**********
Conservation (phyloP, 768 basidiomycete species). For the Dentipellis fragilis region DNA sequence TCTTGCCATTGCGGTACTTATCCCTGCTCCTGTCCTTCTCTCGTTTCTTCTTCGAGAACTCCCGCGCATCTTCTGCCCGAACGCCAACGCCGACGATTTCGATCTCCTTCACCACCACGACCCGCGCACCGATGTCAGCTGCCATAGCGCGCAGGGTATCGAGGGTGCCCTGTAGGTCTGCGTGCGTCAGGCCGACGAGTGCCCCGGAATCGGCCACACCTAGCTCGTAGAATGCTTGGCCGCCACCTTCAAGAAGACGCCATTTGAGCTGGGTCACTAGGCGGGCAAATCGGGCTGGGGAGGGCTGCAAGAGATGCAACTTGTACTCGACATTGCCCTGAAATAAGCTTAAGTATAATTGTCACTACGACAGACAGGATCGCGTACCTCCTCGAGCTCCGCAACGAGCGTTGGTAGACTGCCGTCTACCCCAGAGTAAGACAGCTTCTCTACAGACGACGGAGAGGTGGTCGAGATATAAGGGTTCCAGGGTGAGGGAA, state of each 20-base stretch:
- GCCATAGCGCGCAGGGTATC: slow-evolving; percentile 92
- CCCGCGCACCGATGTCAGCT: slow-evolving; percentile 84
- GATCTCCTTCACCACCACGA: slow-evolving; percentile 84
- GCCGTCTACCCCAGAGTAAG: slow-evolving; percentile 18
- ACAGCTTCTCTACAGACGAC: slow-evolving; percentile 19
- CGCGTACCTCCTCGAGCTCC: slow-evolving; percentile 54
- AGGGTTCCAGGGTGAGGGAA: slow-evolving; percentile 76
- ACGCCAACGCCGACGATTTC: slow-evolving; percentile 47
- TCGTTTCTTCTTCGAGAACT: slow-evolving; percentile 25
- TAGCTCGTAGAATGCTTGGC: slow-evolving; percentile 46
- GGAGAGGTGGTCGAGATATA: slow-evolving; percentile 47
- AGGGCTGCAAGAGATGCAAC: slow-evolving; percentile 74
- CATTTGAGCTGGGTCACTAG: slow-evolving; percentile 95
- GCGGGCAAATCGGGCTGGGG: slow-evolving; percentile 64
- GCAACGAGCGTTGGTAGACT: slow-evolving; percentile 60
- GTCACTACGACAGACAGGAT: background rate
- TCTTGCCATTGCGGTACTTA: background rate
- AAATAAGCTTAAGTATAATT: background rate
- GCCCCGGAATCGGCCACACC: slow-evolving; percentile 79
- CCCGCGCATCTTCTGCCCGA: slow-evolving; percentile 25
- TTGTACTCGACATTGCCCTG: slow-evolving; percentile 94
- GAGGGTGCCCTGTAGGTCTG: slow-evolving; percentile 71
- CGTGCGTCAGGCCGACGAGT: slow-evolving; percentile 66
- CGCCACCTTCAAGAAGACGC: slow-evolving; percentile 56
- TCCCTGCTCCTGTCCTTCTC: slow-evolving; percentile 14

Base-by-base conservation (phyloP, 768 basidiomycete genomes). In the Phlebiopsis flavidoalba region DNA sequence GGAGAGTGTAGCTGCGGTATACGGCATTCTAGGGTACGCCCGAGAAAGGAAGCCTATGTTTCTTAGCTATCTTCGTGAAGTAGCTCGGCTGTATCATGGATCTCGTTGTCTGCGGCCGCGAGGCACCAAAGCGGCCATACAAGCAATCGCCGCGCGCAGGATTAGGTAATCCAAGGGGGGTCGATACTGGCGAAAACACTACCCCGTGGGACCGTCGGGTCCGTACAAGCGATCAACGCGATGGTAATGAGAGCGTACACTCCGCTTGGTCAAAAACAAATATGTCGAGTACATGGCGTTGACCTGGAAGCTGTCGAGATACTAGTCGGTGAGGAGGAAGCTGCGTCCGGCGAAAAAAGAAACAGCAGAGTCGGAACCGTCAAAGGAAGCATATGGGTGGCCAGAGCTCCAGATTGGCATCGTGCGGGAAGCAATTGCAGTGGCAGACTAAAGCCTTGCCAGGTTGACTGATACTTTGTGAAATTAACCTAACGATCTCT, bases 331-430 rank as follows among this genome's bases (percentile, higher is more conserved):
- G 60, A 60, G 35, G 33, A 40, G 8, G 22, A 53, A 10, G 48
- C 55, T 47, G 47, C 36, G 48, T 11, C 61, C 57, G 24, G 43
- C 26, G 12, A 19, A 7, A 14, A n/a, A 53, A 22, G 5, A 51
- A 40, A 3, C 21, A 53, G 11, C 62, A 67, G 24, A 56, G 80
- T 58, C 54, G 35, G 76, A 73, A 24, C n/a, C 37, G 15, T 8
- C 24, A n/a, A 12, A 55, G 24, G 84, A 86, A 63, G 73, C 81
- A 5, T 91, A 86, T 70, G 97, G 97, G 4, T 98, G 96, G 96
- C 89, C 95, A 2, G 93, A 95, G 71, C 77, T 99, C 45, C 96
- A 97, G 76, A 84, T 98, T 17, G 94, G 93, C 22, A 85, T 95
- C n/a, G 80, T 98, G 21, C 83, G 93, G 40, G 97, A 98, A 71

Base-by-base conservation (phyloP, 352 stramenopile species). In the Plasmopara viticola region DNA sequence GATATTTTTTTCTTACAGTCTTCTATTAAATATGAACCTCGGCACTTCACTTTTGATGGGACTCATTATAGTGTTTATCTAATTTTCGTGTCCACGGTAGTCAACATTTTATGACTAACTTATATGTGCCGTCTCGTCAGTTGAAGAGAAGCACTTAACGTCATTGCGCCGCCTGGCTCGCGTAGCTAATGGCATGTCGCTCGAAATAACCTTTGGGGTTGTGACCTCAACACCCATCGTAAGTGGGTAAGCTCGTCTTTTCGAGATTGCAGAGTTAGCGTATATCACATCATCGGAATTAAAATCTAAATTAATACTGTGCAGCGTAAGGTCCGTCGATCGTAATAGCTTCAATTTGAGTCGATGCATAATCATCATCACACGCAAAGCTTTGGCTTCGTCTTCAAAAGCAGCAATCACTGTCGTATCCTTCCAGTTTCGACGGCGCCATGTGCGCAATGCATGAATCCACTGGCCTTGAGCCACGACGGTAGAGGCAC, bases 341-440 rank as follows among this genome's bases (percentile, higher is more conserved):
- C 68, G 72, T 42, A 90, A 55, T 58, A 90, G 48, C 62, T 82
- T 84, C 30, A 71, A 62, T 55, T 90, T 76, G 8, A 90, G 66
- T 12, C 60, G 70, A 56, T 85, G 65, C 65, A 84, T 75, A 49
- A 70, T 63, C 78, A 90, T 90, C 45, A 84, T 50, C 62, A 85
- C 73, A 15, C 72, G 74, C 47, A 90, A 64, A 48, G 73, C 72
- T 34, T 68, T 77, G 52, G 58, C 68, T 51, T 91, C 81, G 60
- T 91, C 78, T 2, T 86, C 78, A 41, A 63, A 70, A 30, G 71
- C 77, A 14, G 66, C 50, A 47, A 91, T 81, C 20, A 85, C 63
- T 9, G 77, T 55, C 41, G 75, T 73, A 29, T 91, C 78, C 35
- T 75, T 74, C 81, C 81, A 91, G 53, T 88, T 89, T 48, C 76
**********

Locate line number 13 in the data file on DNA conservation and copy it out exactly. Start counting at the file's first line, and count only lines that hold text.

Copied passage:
- AGGGCTGCAAGAGATGCAAC: slow-evolving; percentile 74